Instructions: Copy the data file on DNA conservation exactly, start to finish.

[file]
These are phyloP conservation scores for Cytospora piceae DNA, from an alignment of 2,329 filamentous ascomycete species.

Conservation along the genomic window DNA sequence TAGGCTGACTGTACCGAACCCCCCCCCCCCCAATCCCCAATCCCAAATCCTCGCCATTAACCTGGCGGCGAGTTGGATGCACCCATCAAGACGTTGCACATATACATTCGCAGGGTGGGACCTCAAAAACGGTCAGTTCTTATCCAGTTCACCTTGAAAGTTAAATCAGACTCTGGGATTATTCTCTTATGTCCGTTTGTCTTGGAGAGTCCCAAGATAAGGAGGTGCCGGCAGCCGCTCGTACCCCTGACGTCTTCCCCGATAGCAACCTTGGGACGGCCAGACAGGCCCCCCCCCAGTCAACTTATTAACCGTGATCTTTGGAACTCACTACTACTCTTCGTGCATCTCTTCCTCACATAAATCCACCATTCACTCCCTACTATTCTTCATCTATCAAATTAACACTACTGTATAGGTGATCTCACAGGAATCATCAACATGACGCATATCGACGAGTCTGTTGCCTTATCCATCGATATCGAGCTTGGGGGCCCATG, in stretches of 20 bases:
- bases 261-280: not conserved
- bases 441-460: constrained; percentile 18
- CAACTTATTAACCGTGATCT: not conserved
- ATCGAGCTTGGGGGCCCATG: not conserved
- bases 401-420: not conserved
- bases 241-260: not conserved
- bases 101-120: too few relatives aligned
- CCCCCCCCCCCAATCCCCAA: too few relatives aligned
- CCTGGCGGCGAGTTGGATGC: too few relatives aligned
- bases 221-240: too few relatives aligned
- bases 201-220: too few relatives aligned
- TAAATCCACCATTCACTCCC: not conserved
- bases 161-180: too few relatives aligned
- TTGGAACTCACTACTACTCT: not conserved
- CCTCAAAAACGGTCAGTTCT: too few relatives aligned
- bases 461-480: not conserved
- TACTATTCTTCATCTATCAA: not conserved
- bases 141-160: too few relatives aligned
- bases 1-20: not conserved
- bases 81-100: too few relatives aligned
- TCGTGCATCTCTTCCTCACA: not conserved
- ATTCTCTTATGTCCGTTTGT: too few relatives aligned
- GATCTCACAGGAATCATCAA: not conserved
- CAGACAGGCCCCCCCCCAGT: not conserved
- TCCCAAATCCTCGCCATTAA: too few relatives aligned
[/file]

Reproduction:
These are phyloP conservation scores for Cytospora piceae DNA, from an alignment of 2,329 filamentous ascomycete species.

Conservation along the genomic window DNA sequence TAGGCTGACTGTACCGAACCCCCCCCCCCCCAATCCCCAATCCCAAATCCTCGCCATTAACCTGGCGGCGAGTTGGATGCACCCATCAAGACGTTGCACATATACATTCGCAGGGTGGGACCTCAAAAACGGTCAGTTCTTATCCAGTTCACCTTGAAAGTTAAATCAGACTCTGGGATTATTCTCTTATGTCCGTTTGTCTTGGAGAGTCCCAAGATAAGGAGGTGCCGGCAGCCGCTCGTACCCCTGACGTCTTCCCCGATAGCAACCTTGGGACGGCCAGACAGGCCCCCCCCCAGTCAACTTATTAACCGTGATCTTTGGAACTCACTACTACTCTTCGTGCATCTCTTCCTCACATAAATCCACCATTCACTCCCTACTATTCTTCATCTATCAAATTAACACTACTGTATAGGTGATCTCACAGGAATCATCAACATGACGCATATCGACGAGTCTGTTGCCTTATCCATCGATATCGAGCTTGGGGGCCCATG, in stretches of 20 bases:
- bases 261-280: not conserved
- bases 441-460: constrained; percentile 18
- CAACTTATTAACCGTGATCT: not conserved
- ATCGAGCTTGGGGGCCCATG: not conserved
- bases 401-420: not conserved
- bases 241-260: not conserved
- bases 101-120: too few relatives aligned
- CCCCCCCCCCCAATCCCCAA: too few relatives aligned
- CCTGGCGGCGAGTTGGATGC: too few relatives aligned
- bases 221-240: too few relatives aligned
- bases 201-220: too few relatives aligned
- TAAATCCACCATTCACTCCC: not conserved
- bases 161-180: too few relatives aligned
- TTGGAACTCACTACTACTCT: not conserved
- CCTCAAAAACGGTCAGTTCT: too few relatives aligned
- bases 461-480: not conserved
- TACTATTCTTCATCTATCAA: not conserved
- bases 141-160: too few relatives aligned
- bases 1-20: not conserved
- bases 81-100: too few relatives aligned
- TCGTGCATCTCTTCCTCACA: not conserved
- ATTCTCTTATGTCCGTTTGT: too few relatives aligned
- GATCTCACAGGAATCATCAA: not conserved
- CAGACAGGCCCCCCCCCAGT: not conserved
- TCCCAAATCCTCGCCATTAA: too few relatives aligned